Yes I'm late to the Buck & Evans party as this album made some best of lists In 2018 when it first came out as a pledge album before getting it's "proper Release" in November 2019 and again making some best of the year lists. As this Cardiff based rock group continue to be hotly tipped for great things by among others Planet Rock and Rockshot magazine.
The opening song Slow train immediately reminds me of the slower songs that Skunk Anansie do with Sally Ann Evans vocals sounding a good bit like Skin and as the band really get going it becomes a full-blown epic rock song to get things going.
Change is a slow piano ballad with some cool harmony backing vocals as a love letter to someone they really love the way they are.
Sunrise has a quiet beginning before it again goes a good bit Skunk Anansie on us and with a very cool bass line underpinning the quiet parts before Chris Bucks guitar really hits in again.
The opening of Sinking feels like an old gospel song that I was expecting to build as Sally Ann Evans slowly lets us know how she's feeling and the drums add some emphasis as the story unfolds and you can heart the pain in her vocals as the backing vocals feel like a choir singing from the rooftop down as this goes properly full blown 7 minute plus heartbreaker on us.
Common Ground is something that many of us are seeking in these divided times and this song that reminds me of Sass Jordan that has a kind of Gospel blues rock feel to it.
Back to Yesterday is looking back on good times before everything goes wrong and they hope to get back to the happy place once more as the blues rock starts to build and build nicely.
Extremely thankfully Fix You isn't a cover of some dreadful hit, but Buck & Evans own song, it's about trying to make a friend feel better after everything has gone wrong, it's another of the bands songs to follow the quiet loud formula that suits this song very well indeed.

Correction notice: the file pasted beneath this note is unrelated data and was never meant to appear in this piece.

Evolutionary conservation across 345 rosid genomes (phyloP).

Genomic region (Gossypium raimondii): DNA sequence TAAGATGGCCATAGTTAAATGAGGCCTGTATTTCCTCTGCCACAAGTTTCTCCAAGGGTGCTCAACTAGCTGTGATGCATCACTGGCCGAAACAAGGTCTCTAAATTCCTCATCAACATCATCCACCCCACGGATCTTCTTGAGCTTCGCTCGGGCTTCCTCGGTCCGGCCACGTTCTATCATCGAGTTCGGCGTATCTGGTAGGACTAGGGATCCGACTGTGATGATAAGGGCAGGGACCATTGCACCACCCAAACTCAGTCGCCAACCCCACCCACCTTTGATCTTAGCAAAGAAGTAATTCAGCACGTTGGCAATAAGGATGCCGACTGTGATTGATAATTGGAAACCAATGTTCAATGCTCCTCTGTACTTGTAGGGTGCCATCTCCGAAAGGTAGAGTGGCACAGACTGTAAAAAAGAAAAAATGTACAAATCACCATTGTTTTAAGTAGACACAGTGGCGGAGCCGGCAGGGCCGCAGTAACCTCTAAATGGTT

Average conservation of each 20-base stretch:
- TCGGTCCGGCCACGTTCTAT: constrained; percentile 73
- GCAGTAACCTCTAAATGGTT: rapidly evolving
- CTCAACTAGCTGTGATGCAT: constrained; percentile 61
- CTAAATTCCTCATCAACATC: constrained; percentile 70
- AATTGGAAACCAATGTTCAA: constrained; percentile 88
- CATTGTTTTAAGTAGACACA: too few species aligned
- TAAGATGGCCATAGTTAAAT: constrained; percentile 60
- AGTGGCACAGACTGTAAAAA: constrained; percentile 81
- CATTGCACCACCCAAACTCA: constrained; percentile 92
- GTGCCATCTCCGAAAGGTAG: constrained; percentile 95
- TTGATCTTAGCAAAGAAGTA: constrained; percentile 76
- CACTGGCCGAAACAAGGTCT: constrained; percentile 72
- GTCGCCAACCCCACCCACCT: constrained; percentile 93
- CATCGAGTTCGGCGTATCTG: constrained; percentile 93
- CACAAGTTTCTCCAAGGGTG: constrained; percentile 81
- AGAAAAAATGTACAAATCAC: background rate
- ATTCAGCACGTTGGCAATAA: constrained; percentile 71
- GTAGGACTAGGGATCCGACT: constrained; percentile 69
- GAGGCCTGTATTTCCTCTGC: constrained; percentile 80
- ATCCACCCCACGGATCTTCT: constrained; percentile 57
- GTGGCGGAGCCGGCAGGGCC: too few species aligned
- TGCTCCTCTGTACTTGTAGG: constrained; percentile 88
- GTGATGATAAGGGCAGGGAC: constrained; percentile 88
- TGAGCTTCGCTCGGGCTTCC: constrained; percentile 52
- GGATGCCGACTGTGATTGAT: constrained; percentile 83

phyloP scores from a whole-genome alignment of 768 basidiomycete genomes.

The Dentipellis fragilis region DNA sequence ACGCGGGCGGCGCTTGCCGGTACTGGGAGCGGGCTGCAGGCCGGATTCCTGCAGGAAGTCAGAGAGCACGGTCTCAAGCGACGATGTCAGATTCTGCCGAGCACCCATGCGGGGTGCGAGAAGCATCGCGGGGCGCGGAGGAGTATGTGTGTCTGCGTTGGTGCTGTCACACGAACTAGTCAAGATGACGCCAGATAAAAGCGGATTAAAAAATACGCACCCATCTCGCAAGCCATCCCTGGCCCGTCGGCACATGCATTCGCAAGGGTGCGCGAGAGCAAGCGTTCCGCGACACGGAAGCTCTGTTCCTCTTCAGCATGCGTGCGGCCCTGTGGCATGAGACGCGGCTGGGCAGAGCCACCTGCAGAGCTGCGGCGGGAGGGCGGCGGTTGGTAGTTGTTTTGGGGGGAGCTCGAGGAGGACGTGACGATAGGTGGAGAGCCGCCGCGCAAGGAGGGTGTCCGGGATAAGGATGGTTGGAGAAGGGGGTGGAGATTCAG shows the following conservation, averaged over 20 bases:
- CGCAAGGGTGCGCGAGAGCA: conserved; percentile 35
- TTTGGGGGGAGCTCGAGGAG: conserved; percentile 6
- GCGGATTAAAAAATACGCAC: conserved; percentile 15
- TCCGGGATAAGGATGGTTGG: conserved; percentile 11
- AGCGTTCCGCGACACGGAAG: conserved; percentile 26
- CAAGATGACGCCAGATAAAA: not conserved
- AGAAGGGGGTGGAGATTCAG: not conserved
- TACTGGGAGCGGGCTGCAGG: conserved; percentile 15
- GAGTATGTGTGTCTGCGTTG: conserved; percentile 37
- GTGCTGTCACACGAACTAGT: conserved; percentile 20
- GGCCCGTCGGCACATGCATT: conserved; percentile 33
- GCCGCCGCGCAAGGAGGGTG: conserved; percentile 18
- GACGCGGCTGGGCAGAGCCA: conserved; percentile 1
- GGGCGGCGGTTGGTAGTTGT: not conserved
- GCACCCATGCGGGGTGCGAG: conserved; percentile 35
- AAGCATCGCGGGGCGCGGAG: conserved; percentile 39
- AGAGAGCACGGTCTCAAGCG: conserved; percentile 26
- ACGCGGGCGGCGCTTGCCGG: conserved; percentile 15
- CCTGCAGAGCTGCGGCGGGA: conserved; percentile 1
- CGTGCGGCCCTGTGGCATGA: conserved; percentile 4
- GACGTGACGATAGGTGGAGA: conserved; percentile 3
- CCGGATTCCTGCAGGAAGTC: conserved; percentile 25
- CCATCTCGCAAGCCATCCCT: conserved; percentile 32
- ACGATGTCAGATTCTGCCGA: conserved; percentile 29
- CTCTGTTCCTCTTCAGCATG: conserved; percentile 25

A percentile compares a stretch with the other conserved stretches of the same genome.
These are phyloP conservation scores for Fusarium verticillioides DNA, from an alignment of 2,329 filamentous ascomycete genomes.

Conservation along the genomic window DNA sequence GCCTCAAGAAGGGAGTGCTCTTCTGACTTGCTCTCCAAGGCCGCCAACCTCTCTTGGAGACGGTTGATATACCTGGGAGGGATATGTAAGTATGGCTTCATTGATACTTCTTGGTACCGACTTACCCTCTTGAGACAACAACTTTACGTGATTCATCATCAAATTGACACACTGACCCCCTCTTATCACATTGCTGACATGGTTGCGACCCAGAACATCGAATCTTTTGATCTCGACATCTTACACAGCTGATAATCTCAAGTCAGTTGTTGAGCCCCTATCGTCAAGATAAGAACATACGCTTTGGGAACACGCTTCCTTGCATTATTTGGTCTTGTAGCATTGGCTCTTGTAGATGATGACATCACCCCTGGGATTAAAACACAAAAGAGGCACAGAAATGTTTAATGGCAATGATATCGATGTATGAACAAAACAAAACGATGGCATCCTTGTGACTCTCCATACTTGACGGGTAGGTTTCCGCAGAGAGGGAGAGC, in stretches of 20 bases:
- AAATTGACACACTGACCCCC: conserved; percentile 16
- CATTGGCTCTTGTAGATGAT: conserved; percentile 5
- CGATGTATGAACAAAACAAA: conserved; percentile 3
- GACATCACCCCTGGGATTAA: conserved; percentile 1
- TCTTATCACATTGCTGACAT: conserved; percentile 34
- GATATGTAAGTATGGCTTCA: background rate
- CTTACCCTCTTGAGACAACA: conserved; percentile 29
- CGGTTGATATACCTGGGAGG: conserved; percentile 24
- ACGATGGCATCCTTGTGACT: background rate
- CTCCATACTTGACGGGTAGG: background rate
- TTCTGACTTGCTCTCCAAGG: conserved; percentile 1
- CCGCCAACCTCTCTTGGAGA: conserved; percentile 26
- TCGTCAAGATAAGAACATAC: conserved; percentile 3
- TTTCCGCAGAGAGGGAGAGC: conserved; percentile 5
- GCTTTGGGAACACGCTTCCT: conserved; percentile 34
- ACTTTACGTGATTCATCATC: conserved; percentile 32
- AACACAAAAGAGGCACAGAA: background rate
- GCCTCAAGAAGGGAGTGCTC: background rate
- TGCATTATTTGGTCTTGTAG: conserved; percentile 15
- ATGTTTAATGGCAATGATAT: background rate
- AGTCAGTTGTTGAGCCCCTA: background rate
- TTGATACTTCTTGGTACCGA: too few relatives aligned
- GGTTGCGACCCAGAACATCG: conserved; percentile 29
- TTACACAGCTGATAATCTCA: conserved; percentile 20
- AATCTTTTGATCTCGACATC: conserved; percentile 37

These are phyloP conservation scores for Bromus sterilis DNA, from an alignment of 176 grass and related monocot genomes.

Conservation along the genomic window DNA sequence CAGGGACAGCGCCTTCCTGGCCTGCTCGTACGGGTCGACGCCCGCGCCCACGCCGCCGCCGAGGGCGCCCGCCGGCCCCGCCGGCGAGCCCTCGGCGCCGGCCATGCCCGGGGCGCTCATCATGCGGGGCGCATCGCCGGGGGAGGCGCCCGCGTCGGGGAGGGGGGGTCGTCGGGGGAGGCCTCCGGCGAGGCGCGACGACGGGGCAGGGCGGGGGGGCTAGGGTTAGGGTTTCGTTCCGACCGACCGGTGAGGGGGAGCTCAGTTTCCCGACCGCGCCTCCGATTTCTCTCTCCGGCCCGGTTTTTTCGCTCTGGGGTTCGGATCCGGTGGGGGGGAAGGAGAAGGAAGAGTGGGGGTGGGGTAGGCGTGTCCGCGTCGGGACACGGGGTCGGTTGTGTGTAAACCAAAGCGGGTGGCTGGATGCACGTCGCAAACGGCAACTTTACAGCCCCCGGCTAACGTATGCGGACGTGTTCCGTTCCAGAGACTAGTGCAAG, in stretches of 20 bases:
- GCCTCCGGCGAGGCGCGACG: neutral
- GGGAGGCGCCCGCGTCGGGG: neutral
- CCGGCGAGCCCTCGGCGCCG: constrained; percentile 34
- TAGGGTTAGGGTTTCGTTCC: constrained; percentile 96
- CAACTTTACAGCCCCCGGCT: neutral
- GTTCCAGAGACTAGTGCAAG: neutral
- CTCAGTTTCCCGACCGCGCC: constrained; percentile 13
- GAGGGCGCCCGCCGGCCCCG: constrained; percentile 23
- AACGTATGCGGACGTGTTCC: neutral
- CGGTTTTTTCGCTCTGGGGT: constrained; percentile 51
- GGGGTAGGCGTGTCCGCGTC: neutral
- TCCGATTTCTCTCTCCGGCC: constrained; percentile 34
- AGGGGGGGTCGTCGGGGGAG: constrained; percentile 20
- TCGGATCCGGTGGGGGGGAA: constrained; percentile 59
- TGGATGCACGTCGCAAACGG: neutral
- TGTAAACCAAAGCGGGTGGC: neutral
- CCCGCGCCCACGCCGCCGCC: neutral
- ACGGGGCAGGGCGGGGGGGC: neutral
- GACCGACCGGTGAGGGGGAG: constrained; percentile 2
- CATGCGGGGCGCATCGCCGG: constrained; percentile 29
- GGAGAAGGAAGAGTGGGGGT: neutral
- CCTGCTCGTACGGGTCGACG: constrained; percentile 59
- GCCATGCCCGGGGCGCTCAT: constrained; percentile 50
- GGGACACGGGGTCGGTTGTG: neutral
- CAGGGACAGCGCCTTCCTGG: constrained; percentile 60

Trail Of Tears may confuse some listeners expecting a song about the Cherokee nations trail of tears but instead is another heartbreak blues to help you get over another messy break up.
Ain't No Moonlight is the funkiest song on the album and really feels like it's a bit of a floor filler, or would have been if it came out in the late 70's it has a real strutting feel to it and given a big enough stage I'd expect the guitarist and bass players to be walking across the stage in time as they play it.
Going Home is yet another song that deals with what in this case Sally Ann Evans mama told her and the lessons she's learned, it gets as epic as anything else on this album but thankfully never gets totally overblown. This was the final song on the pledge version of this album and hearing the monumental guitar solo that sounds like they are wrapping things up that makes sense a real tour de force of a song.
One Four is the bonus track on the non-pledge version of the album and carries on where the rest of Write A better day left off as another very accomplished modern blues rock heartbreaker.
Find out more at www.buckandevans.com